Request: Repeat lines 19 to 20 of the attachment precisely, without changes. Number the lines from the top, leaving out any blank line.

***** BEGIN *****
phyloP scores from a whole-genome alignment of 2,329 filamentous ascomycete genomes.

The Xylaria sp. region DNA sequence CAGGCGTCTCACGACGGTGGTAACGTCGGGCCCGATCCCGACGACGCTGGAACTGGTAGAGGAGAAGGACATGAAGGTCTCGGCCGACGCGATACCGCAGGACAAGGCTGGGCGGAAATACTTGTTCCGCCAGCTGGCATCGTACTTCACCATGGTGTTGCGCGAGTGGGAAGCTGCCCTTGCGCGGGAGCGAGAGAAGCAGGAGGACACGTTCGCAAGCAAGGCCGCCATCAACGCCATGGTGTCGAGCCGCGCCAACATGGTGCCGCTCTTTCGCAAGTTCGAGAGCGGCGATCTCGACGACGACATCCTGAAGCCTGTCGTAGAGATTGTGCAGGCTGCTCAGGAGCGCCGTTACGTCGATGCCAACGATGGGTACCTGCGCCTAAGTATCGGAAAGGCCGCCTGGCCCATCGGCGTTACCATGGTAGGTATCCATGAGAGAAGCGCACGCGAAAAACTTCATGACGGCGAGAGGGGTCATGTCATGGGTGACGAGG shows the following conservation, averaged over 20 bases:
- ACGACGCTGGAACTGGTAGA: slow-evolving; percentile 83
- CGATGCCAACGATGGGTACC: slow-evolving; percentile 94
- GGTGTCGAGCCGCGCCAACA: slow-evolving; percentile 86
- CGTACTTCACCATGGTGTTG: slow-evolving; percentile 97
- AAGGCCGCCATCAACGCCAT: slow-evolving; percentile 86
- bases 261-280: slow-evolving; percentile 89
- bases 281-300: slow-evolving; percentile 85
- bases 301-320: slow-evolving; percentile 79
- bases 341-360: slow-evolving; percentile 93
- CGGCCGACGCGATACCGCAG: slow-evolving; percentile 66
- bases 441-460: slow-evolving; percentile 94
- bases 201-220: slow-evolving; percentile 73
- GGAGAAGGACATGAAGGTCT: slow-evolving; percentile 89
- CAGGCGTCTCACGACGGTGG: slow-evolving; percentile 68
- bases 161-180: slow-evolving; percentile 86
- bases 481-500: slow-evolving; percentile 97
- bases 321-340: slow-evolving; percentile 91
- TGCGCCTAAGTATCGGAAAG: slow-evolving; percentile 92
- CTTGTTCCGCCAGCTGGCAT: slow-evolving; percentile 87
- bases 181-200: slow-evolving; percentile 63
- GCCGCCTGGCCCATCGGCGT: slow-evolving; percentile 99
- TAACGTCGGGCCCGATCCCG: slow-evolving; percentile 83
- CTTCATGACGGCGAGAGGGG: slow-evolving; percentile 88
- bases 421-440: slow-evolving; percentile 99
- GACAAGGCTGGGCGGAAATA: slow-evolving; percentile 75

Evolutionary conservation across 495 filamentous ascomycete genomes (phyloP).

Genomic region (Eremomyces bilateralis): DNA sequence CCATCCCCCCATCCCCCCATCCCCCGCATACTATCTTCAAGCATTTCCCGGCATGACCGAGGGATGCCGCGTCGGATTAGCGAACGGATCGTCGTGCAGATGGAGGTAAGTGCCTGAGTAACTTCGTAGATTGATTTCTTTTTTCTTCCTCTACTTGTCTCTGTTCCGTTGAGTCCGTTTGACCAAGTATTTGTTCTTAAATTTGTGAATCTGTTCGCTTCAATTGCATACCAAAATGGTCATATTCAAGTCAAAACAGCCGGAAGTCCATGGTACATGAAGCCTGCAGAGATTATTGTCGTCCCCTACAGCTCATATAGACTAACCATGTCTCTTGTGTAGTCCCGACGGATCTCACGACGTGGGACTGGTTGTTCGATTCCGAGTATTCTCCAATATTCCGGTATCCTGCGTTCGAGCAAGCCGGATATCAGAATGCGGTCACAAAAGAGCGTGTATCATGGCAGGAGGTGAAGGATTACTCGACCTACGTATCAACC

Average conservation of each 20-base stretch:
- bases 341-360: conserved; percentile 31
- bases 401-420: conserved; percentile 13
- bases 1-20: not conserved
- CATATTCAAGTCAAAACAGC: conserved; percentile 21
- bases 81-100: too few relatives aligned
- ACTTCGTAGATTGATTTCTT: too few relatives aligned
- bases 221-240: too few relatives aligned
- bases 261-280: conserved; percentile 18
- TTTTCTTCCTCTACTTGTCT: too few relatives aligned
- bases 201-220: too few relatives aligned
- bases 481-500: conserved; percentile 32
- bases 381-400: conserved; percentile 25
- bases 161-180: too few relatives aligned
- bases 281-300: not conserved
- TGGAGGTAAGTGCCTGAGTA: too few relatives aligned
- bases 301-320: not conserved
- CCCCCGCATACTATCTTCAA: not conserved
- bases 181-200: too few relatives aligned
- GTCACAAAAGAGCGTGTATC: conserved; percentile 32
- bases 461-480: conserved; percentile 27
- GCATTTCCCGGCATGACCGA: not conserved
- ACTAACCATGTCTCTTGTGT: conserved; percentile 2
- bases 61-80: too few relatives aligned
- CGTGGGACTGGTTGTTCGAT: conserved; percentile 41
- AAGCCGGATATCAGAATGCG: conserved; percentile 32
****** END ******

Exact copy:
- bases 321-340: slow-evolving; percentile 91
- TGCGCCTAAGTATCGGAAAG: slow-evolving; percentile 92